While your steaks are resting, it’s crucial to remember that the internal temperature of the meat will continue to rise due to carryover cooking. This means you’ll want to remove your steaks from the grill or pan slightly before they reach your desired doneness, as the residual heat will finish cooking the meat during the resting period. For example, if you’re aiming for medium-rare with an internal temperature of 135°F, take your bone-in filet mignon off the heat when it reaches around 130°F, as the temperature will rise an additional 5°F while resting.

Using a meat thermometer is an invaluable tool to ensure your bone-in filet mignon reaches the perfect degree of doneness. Insert the probe into the thickest part of the steak, being careful not to touch the bone, and check the temperature to guarantee your steaks are cooked to your liking. Remember, resting is crucial for accurate temperature readings, as cutting into the steak too soon could lead to a loss of flavorful juices.

When it’s time to serve your bone-in filet mignon, consider adding an extra layer of flavor by topping the steaks with herb butter, compound butter, or a rich pan sauce made from the steak’s drippings. To best showcase the succulent, tender meat, slice the rested steak against the grain into thick pieces and arrange them on a serving platter for a stunning presentation. Finally, enjoy your perfectly cooked, juicy, and tender bone-in filet mignon alongside your preferred side dishes, knowing you’ve mastered the art of cooking this coveted cut of meat.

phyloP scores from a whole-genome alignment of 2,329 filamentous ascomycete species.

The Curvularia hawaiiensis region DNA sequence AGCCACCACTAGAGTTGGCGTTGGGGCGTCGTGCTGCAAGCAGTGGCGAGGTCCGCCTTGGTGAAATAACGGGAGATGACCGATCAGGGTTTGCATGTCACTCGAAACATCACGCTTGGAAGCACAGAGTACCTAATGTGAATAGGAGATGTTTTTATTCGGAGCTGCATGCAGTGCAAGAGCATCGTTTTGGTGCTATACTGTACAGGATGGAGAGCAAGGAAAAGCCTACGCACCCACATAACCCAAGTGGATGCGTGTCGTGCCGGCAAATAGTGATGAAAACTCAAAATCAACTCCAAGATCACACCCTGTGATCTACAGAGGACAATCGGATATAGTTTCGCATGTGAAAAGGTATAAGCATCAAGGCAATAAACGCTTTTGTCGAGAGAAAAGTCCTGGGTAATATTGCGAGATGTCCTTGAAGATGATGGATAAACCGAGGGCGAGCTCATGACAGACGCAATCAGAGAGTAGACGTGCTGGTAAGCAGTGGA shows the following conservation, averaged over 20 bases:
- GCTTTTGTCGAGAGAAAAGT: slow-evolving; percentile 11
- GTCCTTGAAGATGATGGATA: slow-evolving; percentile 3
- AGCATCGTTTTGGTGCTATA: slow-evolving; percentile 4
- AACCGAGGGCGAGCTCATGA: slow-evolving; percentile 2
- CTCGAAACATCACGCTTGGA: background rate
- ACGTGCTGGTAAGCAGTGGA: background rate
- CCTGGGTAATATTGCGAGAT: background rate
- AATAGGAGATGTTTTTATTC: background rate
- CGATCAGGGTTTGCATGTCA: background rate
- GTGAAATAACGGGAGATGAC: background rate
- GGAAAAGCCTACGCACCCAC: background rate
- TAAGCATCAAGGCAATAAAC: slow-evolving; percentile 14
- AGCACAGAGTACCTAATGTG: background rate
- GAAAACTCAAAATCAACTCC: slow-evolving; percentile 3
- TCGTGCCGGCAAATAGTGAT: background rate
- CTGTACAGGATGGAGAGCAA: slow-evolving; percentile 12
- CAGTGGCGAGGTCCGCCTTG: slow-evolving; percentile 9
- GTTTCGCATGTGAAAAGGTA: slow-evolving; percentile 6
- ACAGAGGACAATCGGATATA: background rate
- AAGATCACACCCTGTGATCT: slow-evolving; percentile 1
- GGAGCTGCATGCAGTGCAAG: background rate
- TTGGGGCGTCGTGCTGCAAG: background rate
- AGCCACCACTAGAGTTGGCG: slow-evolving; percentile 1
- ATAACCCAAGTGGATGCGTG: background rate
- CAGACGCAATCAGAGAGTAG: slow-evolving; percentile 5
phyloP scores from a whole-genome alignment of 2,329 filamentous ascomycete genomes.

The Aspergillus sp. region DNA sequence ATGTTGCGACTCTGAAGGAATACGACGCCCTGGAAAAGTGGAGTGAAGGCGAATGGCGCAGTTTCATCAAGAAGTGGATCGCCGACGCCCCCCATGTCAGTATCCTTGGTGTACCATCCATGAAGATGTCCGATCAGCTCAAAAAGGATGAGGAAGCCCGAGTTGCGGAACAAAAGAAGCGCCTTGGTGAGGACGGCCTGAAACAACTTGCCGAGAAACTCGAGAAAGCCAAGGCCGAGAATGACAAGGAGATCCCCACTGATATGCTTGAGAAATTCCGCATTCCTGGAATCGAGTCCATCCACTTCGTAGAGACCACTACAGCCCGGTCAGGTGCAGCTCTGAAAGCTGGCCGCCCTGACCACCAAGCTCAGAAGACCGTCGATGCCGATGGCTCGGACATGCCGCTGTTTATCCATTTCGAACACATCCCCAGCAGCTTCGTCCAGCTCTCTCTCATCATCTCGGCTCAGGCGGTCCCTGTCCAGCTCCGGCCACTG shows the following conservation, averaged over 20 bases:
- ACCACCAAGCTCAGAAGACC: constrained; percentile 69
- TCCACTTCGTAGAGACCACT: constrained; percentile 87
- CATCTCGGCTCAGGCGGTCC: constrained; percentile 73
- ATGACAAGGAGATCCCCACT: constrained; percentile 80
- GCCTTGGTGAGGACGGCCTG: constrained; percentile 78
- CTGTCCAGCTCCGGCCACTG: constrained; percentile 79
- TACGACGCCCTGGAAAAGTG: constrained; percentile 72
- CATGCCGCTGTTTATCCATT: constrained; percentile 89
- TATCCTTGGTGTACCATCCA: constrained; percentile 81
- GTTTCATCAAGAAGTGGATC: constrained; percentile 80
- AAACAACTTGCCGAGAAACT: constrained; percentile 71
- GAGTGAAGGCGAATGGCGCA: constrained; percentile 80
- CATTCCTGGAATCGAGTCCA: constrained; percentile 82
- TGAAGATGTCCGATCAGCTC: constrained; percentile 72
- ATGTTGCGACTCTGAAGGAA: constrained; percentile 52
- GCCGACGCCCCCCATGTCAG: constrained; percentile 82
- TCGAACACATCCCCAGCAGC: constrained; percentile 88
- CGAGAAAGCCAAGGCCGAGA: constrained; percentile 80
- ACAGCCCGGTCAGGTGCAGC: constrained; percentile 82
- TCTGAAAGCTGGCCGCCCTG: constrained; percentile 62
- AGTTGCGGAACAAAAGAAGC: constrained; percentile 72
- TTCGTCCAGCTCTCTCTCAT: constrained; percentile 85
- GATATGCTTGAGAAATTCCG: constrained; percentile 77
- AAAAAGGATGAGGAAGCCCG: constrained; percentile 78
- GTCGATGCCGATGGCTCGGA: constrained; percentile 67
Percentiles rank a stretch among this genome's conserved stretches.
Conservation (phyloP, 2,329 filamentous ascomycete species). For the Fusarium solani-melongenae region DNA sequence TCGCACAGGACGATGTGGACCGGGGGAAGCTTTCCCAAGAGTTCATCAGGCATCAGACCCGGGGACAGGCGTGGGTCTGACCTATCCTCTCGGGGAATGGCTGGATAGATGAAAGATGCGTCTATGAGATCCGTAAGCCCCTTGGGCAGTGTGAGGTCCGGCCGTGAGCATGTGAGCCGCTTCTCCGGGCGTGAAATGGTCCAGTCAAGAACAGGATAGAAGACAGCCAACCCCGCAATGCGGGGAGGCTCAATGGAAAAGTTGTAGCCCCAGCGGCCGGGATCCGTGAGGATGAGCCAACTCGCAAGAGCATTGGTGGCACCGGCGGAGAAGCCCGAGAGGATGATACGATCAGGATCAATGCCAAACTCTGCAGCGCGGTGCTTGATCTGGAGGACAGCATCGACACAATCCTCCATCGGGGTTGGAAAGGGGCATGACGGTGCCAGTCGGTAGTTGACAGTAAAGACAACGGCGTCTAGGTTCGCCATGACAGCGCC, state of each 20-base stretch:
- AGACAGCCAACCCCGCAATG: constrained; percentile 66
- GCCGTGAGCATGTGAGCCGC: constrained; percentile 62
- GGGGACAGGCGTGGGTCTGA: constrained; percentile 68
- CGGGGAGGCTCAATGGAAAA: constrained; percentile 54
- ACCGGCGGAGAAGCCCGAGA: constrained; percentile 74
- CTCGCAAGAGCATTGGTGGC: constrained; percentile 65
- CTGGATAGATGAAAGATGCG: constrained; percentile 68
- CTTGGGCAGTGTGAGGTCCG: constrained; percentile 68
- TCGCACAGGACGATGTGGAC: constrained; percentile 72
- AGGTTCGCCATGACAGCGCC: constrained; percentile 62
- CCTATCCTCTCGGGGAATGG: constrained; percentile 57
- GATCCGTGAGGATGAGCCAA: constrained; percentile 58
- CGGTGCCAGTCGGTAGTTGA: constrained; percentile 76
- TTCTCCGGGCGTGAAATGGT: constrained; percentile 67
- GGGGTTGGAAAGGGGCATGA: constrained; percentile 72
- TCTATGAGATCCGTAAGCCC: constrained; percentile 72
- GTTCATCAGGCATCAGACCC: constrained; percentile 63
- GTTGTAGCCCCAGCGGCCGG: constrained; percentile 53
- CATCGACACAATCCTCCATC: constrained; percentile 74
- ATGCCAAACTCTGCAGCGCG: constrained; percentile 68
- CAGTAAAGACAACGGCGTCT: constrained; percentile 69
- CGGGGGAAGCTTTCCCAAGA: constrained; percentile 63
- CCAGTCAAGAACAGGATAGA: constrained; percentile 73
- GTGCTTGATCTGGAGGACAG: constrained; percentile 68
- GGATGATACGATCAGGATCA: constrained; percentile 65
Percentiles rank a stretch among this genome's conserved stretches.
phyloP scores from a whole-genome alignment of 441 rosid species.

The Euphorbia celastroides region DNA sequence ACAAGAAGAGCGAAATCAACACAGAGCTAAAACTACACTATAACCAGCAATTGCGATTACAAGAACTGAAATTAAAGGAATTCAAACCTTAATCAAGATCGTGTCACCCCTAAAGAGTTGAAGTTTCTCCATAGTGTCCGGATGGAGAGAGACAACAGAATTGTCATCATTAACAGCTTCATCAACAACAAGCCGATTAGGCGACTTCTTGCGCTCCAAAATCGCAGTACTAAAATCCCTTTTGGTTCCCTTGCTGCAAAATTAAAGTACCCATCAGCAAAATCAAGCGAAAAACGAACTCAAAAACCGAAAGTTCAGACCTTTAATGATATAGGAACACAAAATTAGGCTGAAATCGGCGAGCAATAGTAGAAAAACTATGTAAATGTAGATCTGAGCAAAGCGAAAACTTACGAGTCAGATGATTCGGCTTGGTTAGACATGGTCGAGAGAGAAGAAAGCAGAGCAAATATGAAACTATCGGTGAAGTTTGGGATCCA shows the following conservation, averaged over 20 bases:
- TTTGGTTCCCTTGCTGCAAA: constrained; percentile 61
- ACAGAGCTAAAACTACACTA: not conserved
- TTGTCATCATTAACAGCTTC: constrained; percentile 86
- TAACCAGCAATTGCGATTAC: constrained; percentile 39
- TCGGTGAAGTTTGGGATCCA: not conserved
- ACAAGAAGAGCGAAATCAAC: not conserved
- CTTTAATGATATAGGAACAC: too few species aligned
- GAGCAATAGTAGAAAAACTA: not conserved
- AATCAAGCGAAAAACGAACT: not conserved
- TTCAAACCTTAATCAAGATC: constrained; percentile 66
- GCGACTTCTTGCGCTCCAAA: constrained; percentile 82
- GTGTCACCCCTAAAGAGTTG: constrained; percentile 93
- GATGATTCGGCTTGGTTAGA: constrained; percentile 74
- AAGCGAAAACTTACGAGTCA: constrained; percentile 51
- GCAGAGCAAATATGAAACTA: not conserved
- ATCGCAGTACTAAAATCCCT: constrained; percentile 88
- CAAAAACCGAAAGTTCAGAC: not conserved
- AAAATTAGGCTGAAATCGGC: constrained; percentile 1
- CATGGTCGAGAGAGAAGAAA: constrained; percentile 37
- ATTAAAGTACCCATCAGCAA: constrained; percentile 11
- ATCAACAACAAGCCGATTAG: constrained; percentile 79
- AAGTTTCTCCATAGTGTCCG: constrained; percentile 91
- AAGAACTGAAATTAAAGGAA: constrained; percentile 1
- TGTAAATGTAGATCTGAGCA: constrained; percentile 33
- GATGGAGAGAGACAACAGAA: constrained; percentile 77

Topping Suggestions For Bone-in Filet Mignon

Flavorful Herbs and Spices
A simple yet delicious way to enhance the taste of your bone-in filet mignon is by seasoning it with herbs and spices. Freshly-cracked pepper and coarse sea salt are classic choices, but you can also experiment with other flavors like garlic powder, onion powder, and paprika. Fresh herbs such as rosemary, thyme, and sage can be added during cooking to infuse the steak with its aromatic flavors.